- Story Highlights
- 2% Fail Drug Test: Florida started testing welfare applicants in July. So far only 2% have failed the test
- ACLU May Sue: ACLU calls drug testing welfare recipients an example of government picking on poor people
Only 2% of Florida Welfare Recipients Fail Drug Test – 98% Keep Benefit PaymentsComments (5)
Although Governor Rick Scott had claimed that cancelling benefit payments to drug users on welfare would more than pay for the cost of the testing program – it looks like he was wrong.
Governor Rick Scott of Florida has said in the past that welfare recipients are more likely than the general population to use drugs and he doesn’t think that Florida tax payers should be left with the bill to fund substance abuse.
Because of this, Scott pushed for a law which came into fruition this July which demanded that people applying for temporary assistance monies first pay for, and then pass a drug test.
- Eligible candidates who passed the drug test would have their $30 test money refunded and be able to collect their benefits.
- Eligible candidates failing the drug test would not have their test money refunded and would not be eligible to collect benefits for another at least 12 months.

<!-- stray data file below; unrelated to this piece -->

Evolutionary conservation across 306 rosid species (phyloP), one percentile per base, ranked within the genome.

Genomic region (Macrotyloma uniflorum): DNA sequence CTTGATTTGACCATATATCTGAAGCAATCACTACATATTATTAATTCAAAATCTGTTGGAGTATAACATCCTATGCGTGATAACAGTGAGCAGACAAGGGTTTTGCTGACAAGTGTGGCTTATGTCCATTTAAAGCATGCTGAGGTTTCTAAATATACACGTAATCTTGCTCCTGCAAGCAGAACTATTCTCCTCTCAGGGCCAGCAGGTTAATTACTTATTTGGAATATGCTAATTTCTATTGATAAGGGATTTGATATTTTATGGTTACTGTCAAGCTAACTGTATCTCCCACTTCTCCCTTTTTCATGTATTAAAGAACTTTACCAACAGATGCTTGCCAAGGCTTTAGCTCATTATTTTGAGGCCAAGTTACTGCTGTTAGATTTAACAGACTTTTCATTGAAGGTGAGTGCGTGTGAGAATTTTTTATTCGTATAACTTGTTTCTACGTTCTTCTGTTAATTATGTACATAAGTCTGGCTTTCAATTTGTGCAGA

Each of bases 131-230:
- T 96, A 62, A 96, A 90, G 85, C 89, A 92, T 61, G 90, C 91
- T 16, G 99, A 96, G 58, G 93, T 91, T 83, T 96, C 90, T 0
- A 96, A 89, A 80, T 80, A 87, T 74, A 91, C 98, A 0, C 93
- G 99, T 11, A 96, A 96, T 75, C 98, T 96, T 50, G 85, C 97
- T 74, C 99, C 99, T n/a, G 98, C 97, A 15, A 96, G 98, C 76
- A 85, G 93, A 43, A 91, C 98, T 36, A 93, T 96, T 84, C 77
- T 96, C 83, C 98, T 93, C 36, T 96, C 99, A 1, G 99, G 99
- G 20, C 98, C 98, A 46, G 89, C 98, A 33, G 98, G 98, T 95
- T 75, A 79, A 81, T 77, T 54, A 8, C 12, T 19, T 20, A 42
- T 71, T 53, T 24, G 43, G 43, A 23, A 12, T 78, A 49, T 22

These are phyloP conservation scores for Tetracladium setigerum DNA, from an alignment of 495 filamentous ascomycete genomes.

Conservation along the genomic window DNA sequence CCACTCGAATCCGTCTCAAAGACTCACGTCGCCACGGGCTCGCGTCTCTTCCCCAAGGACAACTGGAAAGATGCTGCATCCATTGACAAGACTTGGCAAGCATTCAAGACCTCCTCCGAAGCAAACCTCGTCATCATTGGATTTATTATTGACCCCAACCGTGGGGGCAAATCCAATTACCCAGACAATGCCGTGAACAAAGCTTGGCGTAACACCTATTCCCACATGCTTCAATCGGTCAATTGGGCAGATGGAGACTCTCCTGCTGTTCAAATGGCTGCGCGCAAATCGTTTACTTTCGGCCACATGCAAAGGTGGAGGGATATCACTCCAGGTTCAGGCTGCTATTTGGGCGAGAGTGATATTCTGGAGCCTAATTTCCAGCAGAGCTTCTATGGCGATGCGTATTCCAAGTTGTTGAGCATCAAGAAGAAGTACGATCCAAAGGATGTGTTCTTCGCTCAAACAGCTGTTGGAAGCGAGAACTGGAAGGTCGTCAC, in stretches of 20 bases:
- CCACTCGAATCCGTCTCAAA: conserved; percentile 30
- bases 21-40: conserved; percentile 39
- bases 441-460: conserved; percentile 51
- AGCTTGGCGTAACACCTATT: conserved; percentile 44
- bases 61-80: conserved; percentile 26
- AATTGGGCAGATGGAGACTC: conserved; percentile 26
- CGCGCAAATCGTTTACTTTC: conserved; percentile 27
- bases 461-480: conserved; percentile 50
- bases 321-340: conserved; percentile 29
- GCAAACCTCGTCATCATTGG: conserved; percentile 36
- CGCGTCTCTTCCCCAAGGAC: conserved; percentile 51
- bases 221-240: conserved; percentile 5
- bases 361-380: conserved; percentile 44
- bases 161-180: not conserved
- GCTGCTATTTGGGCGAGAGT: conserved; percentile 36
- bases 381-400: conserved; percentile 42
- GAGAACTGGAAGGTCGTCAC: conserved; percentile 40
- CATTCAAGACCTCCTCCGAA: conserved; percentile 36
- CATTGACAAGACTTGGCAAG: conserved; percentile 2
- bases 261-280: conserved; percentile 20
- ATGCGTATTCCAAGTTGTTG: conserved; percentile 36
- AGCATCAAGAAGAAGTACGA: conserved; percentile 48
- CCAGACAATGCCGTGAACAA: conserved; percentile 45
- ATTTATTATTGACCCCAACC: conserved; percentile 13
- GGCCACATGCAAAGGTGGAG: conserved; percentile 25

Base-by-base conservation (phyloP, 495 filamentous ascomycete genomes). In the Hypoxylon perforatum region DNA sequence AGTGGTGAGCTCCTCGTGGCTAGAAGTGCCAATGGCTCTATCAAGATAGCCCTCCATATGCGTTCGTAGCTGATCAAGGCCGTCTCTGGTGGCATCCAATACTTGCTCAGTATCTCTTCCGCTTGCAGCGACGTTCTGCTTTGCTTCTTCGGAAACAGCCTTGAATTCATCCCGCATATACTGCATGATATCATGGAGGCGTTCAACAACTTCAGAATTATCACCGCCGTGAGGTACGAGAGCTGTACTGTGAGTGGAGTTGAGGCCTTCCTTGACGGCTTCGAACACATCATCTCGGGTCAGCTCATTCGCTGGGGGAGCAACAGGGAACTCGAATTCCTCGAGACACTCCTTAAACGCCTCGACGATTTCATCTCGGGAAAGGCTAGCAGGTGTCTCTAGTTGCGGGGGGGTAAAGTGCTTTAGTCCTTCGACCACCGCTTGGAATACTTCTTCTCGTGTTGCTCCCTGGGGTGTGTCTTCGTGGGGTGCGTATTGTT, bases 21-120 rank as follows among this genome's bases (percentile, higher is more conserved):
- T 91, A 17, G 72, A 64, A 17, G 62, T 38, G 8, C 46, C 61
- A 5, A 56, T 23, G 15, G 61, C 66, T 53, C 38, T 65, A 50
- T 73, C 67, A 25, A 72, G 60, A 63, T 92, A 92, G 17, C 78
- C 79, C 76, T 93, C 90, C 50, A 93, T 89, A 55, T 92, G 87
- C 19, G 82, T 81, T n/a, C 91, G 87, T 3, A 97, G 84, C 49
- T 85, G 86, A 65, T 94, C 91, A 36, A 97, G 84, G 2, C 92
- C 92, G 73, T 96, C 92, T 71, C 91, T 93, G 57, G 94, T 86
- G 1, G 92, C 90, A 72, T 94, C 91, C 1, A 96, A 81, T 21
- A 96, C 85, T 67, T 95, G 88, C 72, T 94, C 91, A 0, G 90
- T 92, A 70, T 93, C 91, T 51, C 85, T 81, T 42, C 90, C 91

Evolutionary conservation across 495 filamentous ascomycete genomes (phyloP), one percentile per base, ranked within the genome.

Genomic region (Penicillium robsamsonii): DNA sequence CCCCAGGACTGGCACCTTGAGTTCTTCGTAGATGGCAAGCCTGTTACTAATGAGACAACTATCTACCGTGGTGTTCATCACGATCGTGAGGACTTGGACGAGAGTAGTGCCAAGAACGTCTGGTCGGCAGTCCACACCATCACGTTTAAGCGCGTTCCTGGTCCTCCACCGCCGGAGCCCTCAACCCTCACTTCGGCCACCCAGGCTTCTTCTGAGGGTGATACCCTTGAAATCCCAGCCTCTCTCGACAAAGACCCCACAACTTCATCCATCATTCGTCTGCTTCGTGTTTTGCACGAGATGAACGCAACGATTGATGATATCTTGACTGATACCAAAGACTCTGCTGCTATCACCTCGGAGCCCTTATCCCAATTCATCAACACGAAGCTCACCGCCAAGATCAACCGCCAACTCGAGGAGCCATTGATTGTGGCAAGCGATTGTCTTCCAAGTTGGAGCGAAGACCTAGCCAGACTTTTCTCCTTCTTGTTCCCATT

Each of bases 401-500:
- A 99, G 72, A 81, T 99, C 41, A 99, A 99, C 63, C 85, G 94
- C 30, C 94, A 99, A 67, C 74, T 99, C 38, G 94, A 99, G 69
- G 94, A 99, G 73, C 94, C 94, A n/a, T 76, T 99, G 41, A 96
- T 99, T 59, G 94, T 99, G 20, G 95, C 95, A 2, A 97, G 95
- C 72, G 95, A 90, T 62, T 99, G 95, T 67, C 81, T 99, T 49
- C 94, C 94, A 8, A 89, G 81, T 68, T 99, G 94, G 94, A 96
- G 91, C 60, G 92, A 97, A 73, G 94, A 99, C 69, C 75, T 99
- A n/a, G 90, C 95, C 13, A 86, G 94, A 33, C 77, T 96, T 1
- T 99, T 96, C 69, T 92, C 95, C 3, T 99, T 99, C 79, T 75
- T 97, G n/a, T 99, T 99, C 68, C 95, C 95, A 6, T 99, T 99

Scott had argued that the savings of withholding benefits for drug users would more than pay for the cost of the drug testing program, but since only 2% of the applicants tested so far have tested positive for drugs (far less than the national average drug use rate) the expected savings aren’t likely to materialize.
Officials calculate that rejecting a full year’s benefits for the 2% that test positive may cover the of drugs test costs for the 98% that test negative but that is before any administration costs or salaries get factored in. Nor are possible legal costs yet in the equation, and the Florida ACLU has been protesting the law and is considering a lawsuit.
Derek Newton of the ACLU says the law may be unconstitutional and it’s at the very least unfair. He argues, "This is just punishing people for being poor, which is one of our main points. We're not testing the population at-large that receives government money; we're not testing people on scholarships, or state contractors. So why these people? It's obvious-- because they're poor."
The governor’s office did not respond to an opportunity to comment on the lower than expected drug test failure rate.